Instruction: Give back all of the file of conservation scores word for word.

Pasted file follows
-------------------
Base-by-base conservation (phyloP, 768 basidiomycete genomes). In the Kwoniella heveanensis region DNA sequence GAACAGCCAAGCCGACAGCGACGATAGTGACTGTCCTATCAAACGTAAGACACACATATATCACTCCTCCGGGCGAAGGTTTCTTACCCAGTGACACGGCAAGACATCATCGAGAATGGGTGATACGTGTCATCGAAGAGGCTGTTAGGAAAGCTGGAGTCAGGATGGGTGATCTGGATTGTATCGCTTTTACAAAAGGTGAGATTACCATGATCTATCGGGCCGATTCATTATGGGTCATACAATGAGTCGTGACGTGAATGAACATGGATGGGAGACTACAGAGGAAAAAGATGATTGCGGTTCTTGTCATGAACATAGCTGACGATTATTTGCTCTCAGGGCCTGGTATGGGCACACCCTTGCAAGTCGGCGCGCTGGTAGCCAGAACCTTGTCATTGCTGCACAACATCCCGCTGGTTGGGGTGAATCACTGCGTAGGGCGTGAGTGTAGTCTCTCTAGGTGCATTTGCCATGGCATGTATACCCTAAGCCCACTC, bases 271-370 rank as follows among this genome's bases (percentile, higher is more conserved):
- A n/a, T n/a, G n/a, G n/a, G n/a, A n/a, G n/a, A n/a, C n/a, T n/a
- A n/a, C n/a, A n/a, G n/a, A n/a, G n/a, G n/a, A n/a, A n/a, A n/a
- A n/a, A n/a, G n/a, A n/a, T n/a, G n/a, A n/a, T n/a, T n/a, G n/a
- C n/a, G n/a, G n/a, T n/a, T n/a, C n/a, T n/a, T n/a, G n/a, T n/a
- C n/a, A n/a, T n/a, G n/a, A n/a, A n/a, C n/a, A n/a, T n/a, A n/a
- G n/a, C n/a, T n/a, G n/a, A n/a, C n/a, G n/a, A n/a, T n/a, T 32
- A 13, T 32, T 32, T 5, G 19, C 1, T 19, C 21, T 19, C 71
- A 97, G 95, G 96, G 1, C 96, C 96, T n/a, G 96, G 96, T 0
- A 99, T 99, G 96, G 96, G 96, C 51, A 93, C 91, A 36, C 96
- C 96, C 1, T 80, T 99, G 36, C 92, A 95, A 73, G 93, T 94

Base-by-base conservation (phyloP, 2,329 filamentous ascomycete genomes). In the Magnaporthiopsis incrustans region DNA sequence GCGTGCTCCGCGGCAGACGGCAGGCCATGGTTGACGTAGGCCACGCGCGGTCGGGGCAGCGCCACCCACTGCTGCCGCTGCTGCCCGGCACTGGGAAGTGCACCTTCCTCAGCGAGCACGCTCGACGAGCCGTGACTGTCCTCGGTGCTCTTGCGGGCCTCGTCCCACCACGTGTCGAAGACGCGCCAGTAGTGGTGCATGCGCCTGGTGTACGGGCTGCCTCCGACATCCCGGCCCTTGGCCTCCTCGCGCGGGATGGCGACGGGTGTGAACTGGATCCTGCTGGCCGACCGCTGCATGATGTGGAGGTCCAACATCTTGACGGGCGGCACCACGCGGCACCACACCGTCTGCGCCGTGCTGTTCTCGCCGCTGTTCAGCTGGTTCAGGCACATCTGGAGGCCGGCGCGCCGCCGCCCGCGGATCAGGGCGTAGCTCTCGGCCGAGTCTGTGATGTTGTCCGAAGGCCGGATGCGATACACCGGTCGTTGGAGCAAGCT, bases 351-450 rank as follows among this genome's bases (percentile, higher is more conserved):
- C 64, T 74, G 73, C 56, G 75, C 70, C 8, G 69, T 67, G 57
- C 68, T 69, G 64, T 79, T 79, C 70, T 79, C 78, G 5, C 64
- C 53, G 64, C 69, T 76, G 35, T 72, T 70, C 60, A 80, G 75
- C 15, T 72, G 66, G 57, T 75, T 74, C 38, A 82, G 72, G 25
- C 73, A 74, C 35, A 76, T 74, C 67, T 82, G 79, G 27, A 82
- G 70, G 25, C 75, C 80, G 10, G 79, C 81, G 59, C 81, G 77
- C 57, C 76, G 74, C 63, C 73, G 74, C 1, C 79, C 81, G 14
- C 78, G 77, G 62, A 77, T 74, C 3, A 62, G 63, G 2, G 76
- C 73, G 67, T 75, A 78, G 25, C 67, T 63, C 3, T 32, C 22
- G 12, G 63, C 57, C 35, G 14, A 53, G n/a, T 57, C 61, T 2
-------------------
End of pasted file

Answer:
Base-by-base conservation (phyloP, 768 basidiomycete genomes). In the Kwoniella heveanensis region DNA sequence GAACAGCCAAGCCGACAGCGACGATAGTGACTGTCCTATCAAACGTAAGACACACATATATCACTCCTCCGGGCGAAGGTTTCTTACCCAGTGACACGGCAAGACATCATCGAGAATGGGTGATACGTGTCATCGAAGAGGCTGTTAGGAAAGCTGGAGTCAGGATGGGTGATCTGGATTGTATCGCTTTTACAAAAGGTGAGATTACCATGATCTATCGGGCCGATTCATTATGGGTCATACAATGAGTCGTGACGTGAATGAACATGGATGGGAGACTACAGAGGAAAAAGATGATTGCGGTTCTTGTCATGAACATAGCTGACGATTATTTGCTCTCAGGGCCTGGTATGGGCACACCCTTGCAAGTCGGCGCGCTGGTAGCCAGAACCTTGTCATTGCTGCACAACATCCCGCTGGTTGGGGTGAATCACTGCGTAGGGCGTGAGTGTAGTCTCTCTAGGTGCATTTGCCATGGCATGTATACCCTAAGCCCACTC, bases 271-370 rank as follows among this genome's bases (percentile, higher is more conserved):
- A n/a, T n/a, G n/a, G n/a, G n/a, A n/a, G n/a, A n/a, C n/a, T n/a
- A n/a, C n/a, A n/a, G n/a, A n/a, G n/a, G n/a, A n/a, A n/a, A n/a
- A n/a, A n/a, G n/a, A n/a, T n/a, G n/a, A n/a, T n/a, T n/a, G n/a
- C n/a, G n/a, G n/a, T n/a, T n/a, C n/a, T n/a, T n/a, G n/a, T n/a
- C n/a, A n/a, T n/a, G n/a, A n/a, A n/a, C n/a, A n/a, T n/a, A n/a
- G n/a, C n/a, T n/a, G n/a, A n/a, C n/a, G n/a, A n/a, T n/a, T 32
- A 13, T 32, T 32, T 5, G 19, C 1, T 19, C 21, T 19, C 71
- A 97, G 95, G 96, G 1, C 96, C 96, T n/a, G 96, G 96, T 0
- A 99, T 99, G 96, G 96, G 96, C 51, A 93, C 91, A 36, C 96
- C 96, C 1, T 80, T 99, G 36, C 92, A 95, A 73, G 93, T 94

Base-by-base conservation (phyloP, 2,329 filamentous ascomycete genomes). In the Magnaporthiopsis incrustans region DNA sequence GCGTGCTCCGCGGCAGACGGCAGGCCATGGTTGACGTAGGCCACGCGCGGTCGGGGCAGCGCCACCCACTGCTGCCGCTGCTGCCCGGCACTGGGAAGTGCACCTTCCTCAGCGAGCACGCTCGACGAGCCGTGACTGTCCTCGGTGCTCTTGCGGGCCTCGTCCCACCACGTGTCGAAGACGCGCCAGTAGTGGTGCATGCGCCTGGTGTACGGGCTGCCTCCGACATCCCGGCCCTTGGCCTCCTCGCGCGGGATGGCGACGGGTGTGAACTGGATCCTGCTGGCCGACCGCTGCATGATGTGGAGGTCCAACATCTTGACGGGCGGCACCACGCGGCACCACACCGTCTGCGCCGTGCTGTTCTCGCCGCTGTTCAGCTGGTTCAGGCACATCTGGAGGCCGGCGCGCCGCCGCCCGCGGATCAGGGCGTAGCTCTCGGCCGAGTCTGTGATGTTGTCCGAAGGCCGGATGCGATACACCGGTCGTTGGAGCAAGCT, bases 351-450 rank as follows among this genome's bases (percentile, higher is more conserved):
- C 64, T 74, G 73, C 56, G 75, C 70, C 8, G 69, T 67, G 57
- C 68, T 69, G 64, T 79, T 79, C 70, T 79, C 78, G 5, C 64
- C 53, G 64, C 69, T 76, G 35, T 72, T 70, C 60, A 80, G 75
- C 15, T 72, G 66, G 57, T 75, T 74, C 38, A 82, G 72, G 25
- C 73, A 74, C 35, A 76, T 74, C 67, T 82, G 79, G 27, A 82
- G 70, G 25, C 75, C 80, G 10, G 79, C 81, G 59, C 81, G 77
- C 57, C 76, G 74, C 63, C 73, G 74, C 1, C 79, C 81, G 14
- C 78, G 77, G 62, A 77, T 74, C 3, A 62, G 63, G 2, G 76
- C 73, G 67, T 75, A 78, G 25, C 67, T 63, C 3, T 32, C 22
- G 12, G 63, C 57, C 35, G 14, A 53, G n/a, T 57, C 61, T 2